As he held the bowl aloft and made his vow, he noticed the bowl became alternately light and heavy. When it was heavy he could barely hold it up over his head, but when it was light, it seemed as if there were nothing there at all. This inconceivable response caused him to be even more deeply determined to cultivate the Way.

From there, the party went about four hundred miles to Kapilavastu, where Master Meng respectfully made offerings to the Buddha's hair, teeth, and the bones of his cowl-like crown. whenever he encountered a relic of the Buddha, he would spend the entire day making offerings t it and paying his respects. Finally, he arrived at the Bodhi Tree where the Buddha had crossed over the demons, and saw the Buddha image commemorating this events. He was inexpressibly happy and he used his robe to wipe the image clean before reverently making offerings to it. His pilgrimage included many of the Buddha's relics. In addition to visiting the Buddha's relics, he went to King Ashoka's capital and saw the gigantic "Buddha" pagoda. There he met a Brahman named Lo Yueh Tsung whose only concern was the propagation of the Buddhadharma. His entire household was Buddhist and consequently, the Brahman was greatly trusted by the reigning King.

When the Brahman met Master Meng he asked, "Is there any vehicle Buddhadharma in Chung Kuo?"

Master Chih Meng emphatically replied , "The study of Great Vehicle Buddhism is carried on throughout Chung Kuo."

"Very rare. Very rare," replied the Brahman. "Bodhisattvas must have gone to Chung Kuo to spread the Buddhadharma. That accounts for its flourishing there." The Brahman gave Dharma Master Chih Meng many Sutras which he carried back to Chung Kuo.

In the reign period Chia Tzu, Dharma Master Chih Meng set out to return to Chung Kuo. Three members of the party died on the road, so only he and a certain Tan Tsuan Chu returned to Liang Chou. There he compiled a edition of the Nirvana Sutra in twenty volumes which he had brought back with him. Then in the 14th year of the Yuan Chia reign period of the Liu-Sung Dynasty (437 A.D) he went to Szechuan where he wrote a book about all the experiences on his pilgrimage. It was finished two years later, in the seventh month. In the last year of the Yuan Chia period (453 A.D.), he completed the stillness.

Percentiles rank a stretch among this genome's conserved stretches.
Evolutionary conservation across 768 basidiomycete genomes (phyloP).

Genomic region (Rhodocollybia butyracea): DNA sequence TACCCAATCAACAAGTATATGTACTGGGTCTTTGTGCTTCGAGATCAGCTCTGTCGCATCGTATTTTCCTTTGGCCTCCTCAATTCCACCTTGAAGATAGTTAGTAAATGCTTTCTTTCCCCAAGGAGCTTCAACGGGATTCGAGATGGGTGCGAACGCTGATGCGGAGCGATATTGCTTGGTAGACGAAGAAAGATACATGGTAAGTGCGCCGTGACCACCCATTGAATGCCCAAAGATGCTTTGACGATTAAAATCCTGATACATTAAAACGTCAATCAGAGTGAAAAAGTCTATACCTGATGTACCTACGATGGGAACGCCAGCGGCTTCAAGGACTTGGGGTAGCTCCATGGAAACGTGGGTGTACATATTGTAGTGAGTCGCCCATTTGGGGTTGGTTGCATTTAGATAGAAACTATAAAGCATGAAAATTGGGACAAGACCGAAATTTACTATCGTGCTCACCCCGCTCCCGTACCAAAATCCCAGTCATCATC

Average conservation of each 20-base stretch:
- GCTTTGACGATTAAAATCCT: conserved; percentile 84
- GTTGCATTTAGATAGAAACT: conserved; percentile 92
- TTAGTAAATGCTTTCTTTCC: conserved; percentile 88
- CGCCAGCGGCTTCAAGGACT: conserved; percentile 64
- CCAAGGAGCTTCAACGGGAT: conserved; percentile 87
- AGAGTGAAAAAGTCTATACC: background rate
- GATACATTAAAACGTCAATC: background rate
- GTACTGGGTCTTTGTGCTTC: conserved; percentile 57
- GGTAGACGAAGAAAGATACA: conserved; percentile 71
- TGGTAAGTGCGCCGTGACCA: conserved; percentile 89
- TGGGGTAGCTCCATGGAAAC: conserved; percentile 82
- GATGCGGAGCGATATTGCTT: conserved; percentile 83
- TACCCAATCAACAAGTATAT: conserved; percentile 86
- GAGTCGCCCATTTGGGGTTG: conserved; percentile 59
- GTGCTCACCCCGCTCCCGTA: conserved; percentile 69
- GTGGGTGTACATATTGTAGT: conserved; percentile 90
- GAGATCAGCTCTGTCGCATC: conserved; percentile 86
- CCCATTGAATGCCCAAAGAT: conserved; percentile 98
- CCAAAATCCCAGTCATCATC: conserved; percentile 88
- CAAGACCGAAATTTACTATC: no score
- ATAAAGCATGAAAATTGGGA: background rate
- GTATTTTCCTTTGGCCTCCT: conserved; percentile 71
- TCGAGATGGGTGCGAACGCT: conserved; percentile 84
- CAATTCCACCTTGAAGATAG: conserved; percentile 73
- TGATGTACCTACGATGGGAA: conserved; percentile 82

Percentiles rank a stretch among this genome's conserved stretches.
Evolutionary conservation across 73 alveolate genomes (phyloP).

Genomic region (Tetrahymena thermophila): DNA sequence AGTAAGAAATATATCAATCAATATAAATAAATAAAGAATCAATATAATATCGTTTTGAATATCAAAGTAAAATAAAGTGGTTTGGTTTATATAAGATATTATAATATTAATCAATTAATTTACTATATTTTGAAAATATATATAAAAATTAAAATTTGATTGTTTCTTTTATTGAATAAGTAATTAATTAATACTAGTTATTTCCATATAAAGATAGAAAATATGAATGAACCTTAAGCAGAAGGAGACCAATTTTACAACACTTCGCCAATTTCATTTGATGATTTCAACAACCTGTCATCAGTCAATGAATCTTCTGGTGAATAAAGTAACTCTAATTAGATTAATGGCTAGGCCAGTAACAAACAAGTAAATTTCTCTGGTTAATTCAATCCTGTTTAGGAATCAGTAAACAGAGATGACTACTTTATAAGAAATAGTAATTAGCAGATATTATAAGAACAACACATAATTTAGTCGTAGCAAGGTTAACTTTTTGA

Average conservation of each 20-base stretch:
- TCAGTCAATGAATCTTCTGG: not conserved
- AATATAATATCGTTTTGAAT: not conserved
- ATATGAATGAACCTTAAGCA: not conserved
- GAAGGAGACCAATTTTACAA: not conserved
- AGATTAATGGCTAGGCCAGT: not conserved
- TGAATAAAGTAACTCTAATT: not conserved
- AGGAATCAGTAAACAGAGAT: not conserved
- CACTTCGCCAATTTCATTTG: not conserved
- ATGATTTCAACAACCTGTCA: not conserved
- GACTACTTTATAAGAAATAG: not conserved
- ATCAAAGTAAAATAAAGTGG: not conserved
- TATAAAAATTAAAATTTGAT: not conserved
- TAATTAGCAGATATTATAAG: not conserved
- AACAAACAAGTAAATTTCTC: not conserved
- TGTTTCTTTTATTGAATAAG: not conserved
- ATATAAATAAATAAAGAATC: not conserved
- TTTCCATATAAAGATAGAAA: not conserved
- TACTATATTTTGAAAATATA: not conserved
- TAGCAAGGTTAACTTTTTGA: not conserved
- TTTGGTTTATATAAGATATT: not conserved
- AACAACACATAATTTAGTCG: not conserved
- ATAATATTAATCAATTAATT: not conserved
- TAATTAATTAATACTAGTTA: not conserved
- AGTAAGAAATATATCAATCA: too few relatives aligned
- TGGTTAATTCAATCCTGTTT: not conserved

Dharma Master Chih Meng was highly influential in the spread of Buddhism in Chung Kuo.



Indian Dhyana Master Kalayashas was stubborn by nature, very tough, and had a fierce temper. I'm afraid his temper was even greater than mine, because although I talk of beating you, I haven't done it yet. But this Dharma Master didn't even forewarn his disciples. When they broke the rules he just started swinging. He was so severe that it was extremely difficult to study under him.

In addition, he was practically devoid of desire, since his self-nature was always very pure. He had penetrated the Tripitaka (the Sutras, Shastras, and Vinaya), and understood them all. In his cultivation he concentrated on Ch'an practice. Now when we have a Ch'an session we sit and walk alternately for seven days, but he would sit for seven days straight without getting up from his seat. We find it painful and unpleasant to sit still even for an hour, let alone seven days straight. Once in samadhi he would go off to other places so as to teach and transform living beings. Many people while dreaming or awake, would suddenly see the Master appear before them, hear him speak a few sentences of Dharma and then see him disappear. In samadhi he sat unmoving, and yet simultaneously went everywhere to teach beings.

Can you imagine the samadhi power of this Dharma Master? Measured against what people can do today, he is in comparable. Now, after only an hour of sitting, all of you are bent over out of shape. How can you possible be said to have any courage at all? Your practice is so insignificant. When you compare yourself to Dhyana Master Kalayashas, you should feel terrible ashamed of how you fail to measure up to him.

Dhyana Master Kalayashas travelled all around India propagating the principles of the Ch'an (Dhyana) School. But when he heard that the Great Vehicle teachings were flourishing in Chung Kuo, he left India heedless of the long journey. He arrived in Nanking in 424 A.D.